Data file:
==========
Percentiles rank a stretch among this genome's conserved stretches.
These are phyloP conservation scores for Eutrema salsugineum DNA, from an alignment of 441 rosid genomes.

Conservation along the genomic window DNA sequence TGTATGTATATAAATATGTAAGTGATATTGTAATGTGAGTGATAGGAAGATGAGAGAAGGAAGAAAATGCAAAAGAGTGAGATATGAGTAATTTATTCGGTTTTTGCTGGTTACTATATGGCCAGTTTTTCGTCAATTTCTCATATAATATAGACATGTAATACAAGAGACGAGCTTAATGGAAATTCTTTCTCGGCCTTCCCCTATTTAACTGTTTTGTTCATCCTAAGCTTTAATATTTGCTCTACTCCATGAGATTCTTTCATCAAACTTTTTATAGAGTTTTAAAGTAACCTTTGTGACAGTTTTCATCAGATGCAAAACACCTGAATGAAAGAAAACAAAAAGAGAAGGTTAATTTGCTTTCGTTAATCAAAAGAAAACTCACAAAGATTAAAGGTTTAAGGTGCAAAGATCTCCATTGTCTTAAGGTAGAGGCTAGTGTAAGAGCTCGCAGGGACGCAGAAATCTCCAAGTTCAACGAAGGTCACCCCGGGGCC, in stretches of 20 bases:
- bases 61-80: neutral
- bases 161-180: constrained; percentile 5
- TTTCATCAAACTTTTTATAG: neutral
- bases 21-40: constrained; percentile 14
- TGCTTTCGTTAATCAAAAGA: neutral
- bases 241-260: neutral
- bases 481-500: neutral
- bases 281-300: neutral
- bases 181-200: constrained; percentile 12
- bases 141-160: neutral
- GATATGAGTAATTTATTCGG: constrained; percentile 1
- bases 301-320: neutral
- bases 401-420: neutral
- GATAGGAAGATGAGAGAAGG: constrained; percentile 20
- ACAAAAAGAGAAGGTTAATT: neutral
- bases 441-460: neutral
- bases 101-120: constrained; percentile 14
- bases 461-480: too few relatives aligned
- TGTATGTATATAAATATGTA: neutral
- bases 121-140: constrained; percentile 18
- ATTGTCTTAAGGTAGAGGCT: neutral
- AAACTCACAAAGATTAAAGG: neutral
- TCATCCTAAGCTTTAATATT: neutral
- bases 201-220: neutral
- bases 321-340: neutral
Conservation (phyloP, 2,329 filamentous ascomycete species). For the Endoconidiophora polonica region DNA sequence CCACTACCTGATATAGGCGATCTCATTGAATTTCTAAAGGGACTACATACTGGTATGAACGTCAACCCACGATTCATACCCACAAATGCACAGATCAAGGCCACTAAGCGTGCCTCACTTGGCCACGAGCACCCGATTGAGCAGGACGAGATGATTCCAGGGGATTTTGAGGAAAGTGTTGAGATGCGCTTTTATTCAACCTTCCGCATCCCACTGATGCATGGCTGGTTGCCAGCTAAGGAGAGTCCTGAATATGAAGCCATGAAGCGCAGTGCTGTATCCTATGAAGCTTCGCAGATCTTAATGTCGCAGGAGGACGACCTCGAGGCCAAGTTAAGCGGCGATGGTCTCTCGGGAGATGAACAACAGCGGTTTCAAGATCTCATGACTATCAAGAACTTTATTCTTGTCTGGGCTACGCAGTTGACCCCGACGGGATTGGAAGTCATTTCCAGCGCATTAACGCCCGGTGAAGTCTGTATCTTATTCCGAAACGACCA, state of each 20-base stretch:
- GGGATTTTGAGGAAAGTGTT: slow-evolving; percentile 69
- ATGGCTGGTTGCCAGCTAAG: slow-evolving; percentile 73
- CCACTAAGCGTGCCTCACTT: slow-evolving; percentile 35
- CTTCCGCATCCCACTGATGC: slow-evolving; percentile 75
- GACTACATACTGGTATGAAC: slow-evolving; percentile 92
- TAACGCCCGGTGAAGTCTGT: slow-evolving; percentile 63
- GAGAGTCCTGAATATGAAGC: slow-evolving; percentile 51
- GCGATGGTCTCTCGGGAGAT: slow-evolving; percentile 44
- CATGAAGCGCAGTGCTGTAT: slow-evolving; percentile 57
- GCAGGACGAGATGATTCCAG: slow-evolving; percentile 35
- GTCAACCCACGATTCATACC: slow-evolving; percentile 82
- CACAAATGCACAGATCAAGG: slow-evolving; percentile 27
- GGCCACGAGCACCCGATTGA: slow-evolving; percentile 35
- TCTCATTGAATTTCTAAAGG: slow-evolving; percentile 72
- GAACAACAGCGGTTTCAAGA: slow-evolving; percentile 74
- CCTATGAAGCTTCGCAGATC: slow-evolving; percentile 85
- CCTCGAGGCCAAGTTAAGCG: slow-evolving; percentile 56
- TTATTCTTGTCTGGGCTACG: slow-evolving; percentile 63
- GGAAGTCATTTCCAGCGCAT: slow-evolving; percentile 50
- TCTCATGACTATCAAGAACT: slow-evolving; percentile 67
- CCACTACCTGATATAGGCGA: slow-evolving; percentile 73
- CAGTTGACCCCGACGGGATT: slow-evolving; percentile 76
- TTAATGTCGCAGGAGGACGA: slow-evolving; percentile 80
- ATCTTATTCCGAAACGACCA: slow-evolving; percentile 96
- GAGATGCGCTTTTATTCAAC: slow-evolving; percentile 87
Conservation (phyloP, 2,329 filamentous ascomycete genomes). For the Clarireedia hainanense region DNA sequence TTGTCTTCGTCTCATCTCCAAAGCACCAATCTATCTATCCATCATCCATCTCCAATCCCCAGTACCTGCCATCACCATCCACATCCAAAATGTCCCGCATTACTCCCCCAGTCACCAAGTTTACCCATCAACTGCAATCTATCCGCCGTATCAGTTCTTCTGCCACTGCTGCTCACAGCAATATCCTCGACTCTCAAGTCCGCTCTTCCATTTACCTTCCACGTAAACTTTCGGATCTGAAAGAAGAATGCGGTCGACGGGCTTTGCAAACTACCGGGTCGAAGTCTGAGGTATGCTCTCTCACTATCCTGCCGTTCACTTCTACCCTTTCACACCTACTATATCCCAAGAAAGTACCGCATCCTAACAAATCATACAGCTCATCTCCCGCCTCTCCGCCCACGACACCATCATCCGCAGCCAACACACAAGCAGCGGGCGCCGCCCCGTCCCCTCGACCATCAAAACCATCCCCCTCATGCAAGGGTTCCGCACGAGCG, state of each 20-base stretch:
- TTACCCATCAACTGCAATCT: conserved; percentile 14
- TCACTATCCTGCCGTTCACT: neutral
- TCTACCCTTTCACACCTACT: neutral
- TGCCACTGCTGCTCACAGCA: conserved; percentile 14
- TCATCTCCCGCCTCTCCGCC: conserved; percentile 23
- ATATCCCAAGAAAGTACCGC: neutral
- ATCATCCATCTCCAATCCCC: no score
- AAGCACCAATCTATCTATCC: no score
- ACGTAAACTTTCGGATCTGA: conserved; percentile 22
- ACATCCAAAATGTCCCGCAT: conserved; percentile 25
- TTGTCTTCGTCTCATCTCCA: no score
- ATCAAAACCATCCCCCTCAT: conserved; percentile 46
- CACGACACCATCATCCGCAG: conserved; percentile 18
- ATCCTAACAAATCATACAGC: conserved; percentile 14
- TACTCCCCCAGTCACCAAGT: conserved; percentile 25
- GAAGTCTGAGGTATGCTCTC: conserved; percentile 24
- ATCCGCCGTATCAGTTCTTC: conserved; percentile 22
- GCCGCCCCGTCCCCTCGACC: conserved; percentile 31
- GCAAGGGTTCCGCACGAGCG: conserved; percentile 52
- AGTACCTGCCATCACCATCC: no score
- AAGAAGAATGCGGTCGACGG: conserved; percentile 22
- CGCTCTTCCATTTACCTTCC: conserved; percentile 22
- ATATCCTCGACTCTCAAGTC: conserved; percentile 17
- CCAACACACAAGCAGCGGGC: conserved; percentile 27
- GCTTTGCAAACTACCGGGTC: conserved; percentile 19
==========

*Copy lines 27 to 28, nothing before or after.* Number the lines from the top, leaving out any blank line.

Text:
- bases 201-220: neutral
- bases 321-340: neutral